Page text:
while the other serves as coach. Then they exchange roles
for the second task. As this point, they ask another pair
to check their work. If the second pair agrees with their
response, the first pair continues. If not, the pair
tries to correct their work.
- Roundtable (10-20 minutes) The teacher asks a question
with many possible answers ("Name all of the items
in your home which where not invented 25 years
ago.") Using one sheet of paper, students make a
list, each person adding one item and then passing the
paper to the person on their left. The product is the
result of many minds (and hands) at work--hence
- Send-a-Problem (10-20 minutes) Each student on a team
makes up a question or review problem and writes it down
on a flashcard. The author of each problem/question asks
the question of his/her team members. If they do not have
consensus on the answer, the group works on the problem
or rewords it until everyone can explain/agree. Next, the
team passes their stack of review questions to another
team for review.
- Group Test Taking for Practice (20 minutes) The day
before a test, give student groups copies of earlier
versions of your test or questions similar to those that
will actually be on the test. Tell them that
"Tomorrow you will get a test like this as
individuals, and there will be no team to help you. You
can help each other all you want today. Make sure your
teammates can get a perfect score. Help everyone
Group activities do not have to take a long time. You can
organize people into pairs or threes and ask them to do the
following in five minutes, at the most!
- Describe what they have just heard about a topic.
- Explain important points or distinctions to each other.
- Compare responses to a hypothetical situation to provide.
- List the attributes of a condition or skill, or make up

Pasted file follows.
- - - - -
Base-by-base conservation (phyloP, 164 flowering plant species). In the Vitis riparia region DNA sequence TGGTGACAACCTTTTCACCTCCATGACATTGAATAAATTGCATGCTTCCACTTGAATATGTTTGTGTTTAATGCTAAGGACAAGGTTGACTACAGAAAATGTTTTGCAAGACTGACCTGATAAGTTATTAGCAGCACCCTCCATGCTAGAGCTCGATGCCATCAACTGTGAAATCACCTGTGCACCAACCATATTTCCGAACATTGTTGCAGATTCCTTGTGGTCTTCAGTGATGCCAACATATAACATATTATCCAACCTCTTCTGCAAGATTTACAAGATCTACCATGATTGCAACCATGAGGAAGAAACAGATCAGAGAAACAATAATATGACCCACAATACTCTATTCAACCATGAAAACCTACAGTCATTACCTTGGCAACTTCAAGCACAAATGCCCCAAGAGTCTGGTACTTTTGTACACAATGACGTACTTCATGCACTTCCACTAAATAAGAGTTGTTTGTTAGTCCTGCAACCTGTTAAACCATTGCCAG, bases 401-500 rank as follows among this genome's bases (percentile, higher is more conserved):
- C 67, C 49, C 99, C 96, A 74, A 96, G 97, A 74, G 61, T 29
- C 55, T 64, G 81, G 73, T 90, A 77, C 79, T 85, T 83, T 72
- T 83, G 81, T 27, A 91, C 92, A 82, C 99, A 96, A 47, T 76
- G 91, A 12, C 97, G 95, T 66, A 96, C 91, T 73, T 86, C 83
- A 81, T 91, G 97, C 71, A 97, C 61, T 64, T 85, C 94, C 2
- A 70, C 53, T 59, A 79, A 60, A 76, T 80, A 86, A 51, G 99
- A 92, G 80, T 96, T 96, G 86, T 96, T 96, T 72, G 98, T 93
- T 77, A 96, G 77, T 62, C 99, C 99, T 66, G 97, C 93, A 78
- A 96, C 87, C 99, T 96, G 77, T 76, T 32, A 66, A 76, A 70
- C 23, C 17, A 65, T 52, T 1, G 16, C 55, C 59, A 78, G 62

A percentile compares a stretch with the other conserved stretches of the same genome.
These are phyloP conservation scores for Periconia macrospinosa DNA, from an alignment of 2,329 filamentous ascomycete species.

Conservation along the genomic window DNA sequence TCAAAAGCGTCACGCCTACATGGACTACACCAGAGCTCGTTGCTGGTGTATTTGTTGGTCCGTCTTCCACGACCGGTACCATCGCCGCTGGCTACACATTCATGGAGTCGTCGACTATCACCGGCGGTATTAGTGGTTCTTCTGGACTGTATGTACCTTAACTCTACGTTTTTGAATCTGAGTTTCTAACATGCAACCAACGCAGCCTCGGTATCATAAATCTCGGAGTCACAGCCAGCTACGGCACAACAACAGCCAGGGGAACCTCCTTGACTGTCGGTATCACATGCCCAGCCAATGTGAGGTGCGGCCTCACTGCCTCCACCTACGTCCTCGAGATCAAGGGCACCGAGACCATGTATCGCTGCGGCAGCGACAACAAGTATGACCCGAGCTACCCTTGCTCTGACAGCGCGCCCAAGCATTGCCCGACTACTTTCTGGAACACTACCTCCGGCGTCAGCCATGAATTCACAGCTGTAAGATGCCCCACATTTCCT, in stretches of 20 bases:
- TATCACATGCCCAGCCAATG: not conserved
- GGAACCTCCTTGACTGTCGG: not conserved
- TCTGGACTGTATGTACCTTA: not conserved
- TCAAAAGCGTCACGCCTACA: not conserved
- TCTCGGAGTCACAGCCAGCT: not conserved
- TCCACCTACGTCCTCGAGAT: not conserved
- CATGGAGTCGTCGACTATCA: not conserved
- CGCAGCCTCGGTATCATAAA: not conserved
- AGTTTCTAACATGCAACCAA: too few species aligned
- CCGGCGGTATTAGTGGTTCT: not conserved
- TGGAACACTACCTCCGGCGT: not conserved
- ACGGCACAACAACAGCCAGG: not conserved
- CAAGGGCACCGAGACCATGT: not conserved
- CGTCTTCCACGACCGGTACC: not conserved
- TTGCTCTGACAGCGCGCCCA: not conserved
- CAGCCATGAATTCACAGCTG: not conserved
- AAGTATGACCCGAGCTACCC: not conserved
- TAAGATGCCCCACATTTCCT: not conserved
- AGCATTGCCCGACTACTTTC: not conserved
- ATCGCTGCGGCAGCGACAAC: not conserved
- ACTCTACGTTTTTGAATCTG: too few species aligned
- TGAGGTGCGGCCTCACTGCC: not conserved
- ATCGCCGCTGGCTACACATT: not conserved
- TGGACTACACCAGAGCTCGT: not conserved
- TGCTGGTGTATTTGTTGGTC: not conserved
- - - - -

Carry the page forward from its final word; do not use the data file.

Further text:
rules for governing a situation.
- Predict what will happen if...
- Estimate the consequences of...
- Identify patterns in... These short assignments break up
a longer stretch of "input" on your part, serve
to energize learners, and give you a springboard for
further exposition that is more on target with student's,
interests, or abilities.
Bellanca, James and Fogarty, Robin BLUEPRINTS FOR THINKING IN
THE COOPERATIVE CLASSROOM Skylight Publishing, Inc. Palatine, IL:
Canady, Robert Lynn, and Rettig, Michael D., BLOCK SCHEDULING:
A Catalyst for Change in High School. Eye on Education,
Princeton, NJ: 1995.
Clarke, Doug, "Building Problem Solving, Interest, and
Relevance into Mathematics in the Middle School Years,"
(Part 1) Australian Catholic University, Melbourne, Australia:
Harmin, Merrill, INSPIRING ACTIVE LEARNING: A Handbook for
Teachers. Association for Supervision and Curriculum Development,
Alexandria, VA: 1994.
Kagan, Spencer, COOPERATIVE LEARNING: RESOURCES FOR TEACHERS.
Resources for Teachers, San Juan Capistrano, CA: 1990.
Saphier, Jon, and Haley, Mary Ann, ACTIVATORS: Activity
Structures to Engage Students' Thinking Before Instruction.
Research For Better Teaching, Carlisle, MA: 1993.
Saphier, Jon, and Haley, Mary Ann, SUMMARIZERS: Activity
Structures to Support Integration and Retention of New Learning.
Research For Better Teaching, Carlisle, MA:1993.